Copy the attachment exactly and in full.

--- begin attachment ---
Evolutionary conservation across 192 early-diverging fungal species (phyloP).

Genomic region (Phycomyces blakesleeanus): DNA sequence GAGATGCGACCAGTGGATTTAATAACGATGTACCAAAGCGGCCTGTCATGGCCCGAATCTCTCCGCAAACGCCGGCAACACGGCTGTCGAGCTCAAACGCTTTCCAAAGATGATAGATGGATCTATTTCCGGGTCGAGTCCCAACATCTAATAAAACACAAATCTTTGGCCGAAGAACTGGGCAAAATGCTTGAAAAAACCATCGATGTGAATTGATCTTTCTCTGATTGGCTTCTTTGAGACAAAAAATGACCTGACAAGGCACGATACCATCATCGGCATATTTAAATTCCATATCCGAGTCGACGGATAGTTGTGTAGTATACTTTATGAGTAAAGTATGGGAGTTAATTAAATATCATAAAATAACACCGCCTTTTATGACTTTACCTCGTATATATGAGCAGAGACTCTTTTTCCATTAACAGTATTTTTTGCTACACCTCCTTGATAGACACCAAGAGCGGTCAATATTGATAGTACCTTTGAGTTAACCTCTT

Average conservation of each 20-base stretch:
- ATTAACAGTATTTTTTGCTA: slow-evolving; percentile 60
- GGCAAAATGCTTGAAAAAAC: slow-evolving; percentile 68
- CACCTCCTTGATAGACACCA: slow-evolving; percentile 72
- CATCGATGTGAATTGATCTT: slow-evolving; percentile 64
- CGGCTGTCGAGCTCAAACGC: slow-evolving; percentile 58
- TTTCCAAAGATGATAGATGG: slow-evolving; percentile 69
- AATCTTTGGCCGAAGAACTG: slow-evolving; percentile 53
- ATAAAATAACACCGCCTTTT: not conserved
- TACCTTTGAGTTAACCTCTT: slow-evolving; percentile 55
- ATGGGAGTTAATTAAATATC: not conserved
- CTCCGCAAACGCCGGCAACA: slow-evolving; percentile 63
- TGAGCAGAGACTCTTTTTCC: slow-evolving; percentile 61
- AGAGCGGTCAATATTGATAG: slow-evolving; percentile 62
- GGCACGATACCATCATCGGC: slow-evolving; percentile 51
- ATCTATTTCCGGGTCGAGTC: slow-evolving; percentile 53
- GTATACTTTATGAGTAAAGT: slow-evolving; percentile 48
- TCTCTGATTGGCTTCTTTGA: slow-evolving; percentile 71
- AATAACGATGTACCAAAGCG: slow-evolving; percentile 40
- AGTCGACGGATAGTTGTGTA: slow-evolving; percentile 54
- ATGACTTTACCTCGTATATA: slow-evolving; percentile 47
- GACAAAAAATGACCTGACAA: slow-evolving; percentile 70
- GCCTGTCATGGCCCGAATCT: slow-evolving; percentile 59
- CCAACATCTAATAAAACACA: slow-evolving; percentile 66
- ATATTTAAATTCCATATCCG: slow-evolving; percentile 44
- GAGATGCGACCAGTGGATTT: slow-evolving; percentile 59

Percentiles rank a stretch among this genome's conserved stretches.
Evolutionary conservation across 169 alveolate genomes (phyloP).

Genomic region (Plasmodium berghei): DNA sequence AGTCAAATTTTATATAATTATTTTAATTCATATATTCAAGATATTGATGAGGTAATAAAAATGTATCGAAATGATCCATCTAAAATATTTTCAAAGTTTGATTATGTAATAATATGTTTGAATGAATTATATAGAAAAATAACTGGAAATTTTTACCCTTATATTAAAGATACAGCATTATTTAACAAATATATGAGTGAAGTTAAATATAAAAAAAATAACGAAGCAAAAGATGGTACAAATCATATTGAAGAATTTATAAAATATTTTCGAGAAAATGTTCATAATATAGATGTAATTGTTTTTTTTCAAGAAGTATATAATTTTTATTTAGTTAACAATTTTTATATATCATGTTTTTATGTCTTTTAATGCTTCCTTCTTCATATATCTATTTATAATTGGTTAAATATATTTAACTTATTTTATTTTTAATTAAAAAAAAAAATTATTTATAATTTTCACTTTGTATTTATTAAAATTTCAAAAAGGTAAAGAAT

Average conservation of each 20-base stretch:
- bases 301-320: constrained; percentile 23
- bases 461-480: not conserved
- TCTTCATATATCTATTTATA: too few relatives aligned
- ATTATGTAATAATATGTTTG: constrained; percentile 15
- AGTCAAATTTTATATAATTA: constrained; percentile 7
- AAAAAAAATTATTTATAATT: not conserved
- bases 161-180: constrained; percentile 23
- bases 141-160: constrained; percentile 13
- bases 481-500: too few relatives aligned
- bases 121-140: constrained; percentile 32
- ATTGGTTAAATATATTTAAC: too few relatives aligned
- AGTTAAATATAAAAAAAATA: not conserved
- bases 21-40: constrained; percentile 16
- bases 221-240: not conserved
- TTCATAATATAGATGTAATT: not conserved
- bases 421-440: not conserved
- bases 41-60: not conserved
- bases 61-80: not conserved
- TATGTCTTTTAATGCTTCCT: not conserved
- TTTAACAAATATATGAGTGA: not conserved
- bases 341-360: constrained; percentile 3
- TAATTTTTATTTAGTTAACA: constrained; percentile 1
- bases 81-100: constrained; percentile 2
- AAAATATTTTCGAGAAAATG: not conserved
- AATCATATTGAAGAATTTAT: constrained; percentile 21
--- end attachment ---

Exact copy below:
Evolutionary conservation across 192 early-diverging fungal species (phyloP).

Genomic region (Phycomyces blakesleeanus): DNA sequence GAGATGCGACCAGTGGATTTAATAACGATGTACCAAAGCGGCCTGTCATGGCCCGAATCTCTCCGCAAACGCCGGCAACACGGCTGTCGAGCTCAAACGCTTTCCAAAGATGATAGATGGATCTATTTCCGGGTCGAGTCCCAACATCTAATAAAACACAAATCTTTGGCCGAAGAACTGGGCAAAATGCTTGAAAAAACCATCGATGTGAATTGATCTTTCTCTGATTGGCTTCTTTGAGACAAAAAATGACCTGACAAGGCACGATACCATCATCGGCATATTTAAATTCCATATCCGAGTCGACGGATAGTTGTGTAGTATACTTTATGAGTAAAGTATGGGAGTTAATTAAATATCATAAAATAACACCGCCTTTTATGACTTTACCTCGTATATATGAGCAGAGACTCTTTTTCCATTAACAGTATTTTTTGCTACACCTCCTTGATAGACACCAAGAGCGGTCAATATTGATAGTACCTTTGAGTTAACCTCTT

Average conservation of each 20-base stretch:
- ATTAACAGTATTTTTTGCTA: slow-evolving; percentile 60
- GGCAAAATGCTTGAAAAAAC: slow-evolving; percentile 68
- CACCTCCTTGATAGACACCA: slow-evolving; percentile 72
- CATCGATGTGAATTGATCTT: slow-evolving; percentile 64
- CGGCTGTCGAGCTCAAACGC: slow-evolving; percentile 58
- TTTCCAAAGATGATAGATGG: slow-evolving; percentile 69
- AATCTTTGGCCGAAGAACTG: slow-evolving; percentile 53
- ATAAAATAACACCGCCTTTT: not conserved
- TACCTTTGAGTTAACCTCTT: slow-evolving; percentile 55
- ATGGGAGTTAATTAAATATC: not conserved
- CTCCGCAAACGCCGGCAACA: slow-evolving; percentile 63
- TGAGCAGAGACTCTTTTTCC: slow-evolving; percentile 61
- AGAGCGGTCAATATTGATAG: slow-evolving; percentile 62
- GGCACGATACCATCATCGGC: slow-evolving; percentile 51
- ATCTATTTCCGGGTCGAGTC: slow-evolving; percentile 53
- GTATACTTTATGAGTAAAGT: slow-evolving; percentile 48
- TCTCTGATTGGCTTCTTTGA: slow-evolving; percentile 71
- AATAACGATGTACCAAAGCG: slow-evolving; percentile 40
- AGTCGACGGATAGTTGTGTA: slow-evolving; percentile 54
- ATGACTTTACCTCGTATATA: slow-evolving; percentile 47
- GACAAAAAATGACCTGACAA: slow-evolving; percentile 70
- GCCTGTCATGGCCCGAATCT: slow-evolving; percentile 59
- CCAACATCTAATAAAACACA: slow-evolving; percentile 66
- ATATTTAAATTCCATATCCG: slow-evolving; percentile 44
- GAGATGCGACCAGTGGATTT: slow-evolving; percentile 59

Percentiles rank a stretch among this genome's conserved stretches.
Evolutionary conservation across 169 alveolate genomes (phyloP).

Genomic region (Plasmodium berghei): DNA sequence AGTCAAATTTTATATAATTATTTTAATTCATATATTCAAGATATTGATGAGGTAATAAAAATGTATCGAAATGATCCATCTAAAATATTTTCAAAGTTTGATTATGTAATAATATGTTTGAATGAATTATATAGAAAAATAACTGGAAATTTTTACCCTTATATTAAAGATACAGCATTATTTAACAAATATATGAGTGAAGTTAAATATAAAAAAAATAACGAAGCAAAAGATGGTACAAATCATATTGAAGAATTTATAAAATATTTTCGAGAAAATGTTCATAATATAGATGTAATTGTTTTTTTTCAAGAAGTATATAATTTTTATTTAGTTAACAATTTTTATATATCATGTTTTTATGTCTTTTAATGCTTCCTTCTTCATATATCTATTTATAATTGGTTAAATATATTTAACTTATTTTATTTTTAATTAAAAAAAAAAATTATTTATAATTTTCACTTTGTATTTATTAAAATTTCAAAAAGGTAAAGAAT

Average conservation of each 20-base stretch:
- bases 301-320: constrained; percentile 23
- bases 461-480: not conserved
- TCTTCATATATCTATTTATA: too few relatives aligned
- ATTATGTAATAATATGTTTG: constrained; percentile 15
- AGTCAAATTTTATATAATTA: constrained; percentile 7
- AAAAAAAATTATTTATAATT: not conserved
- bases 161-180: constrained; percentile 23
- bases 141-160: constrained; percentile 13
- bases 481-500: too few relatives aligned
- bases 121-140: constrained; percentile 32
- ATTGGTTAAATATATTTAAC: too few relatives aligned
- AGTTAAATATAAAAAAAATA: not conserved
- bases 21-40: constrained; percentile 16
- bases 221-240: not conserved
- TTCATAATATAGATGTAATT: not conserved
- bases 421-440: not conserved
- bases 41-60: not conserved
- bases 61-80: not conserved
- TATGTCTTTTAATGCTTCCT: not conserved
- TTTAACAAATATATGAGTGA: not conserved
- bases 341-360: constrained; percentile 3
- TAATTTTTATTTAGTTAACA: constrained; percentile 1
- bases 81-100: constrained; percentile 2
- AAAATATTTTCGAGAAAATG: not conserved
- AATCATATTGAAGAATTTAT: constrained; percentile 21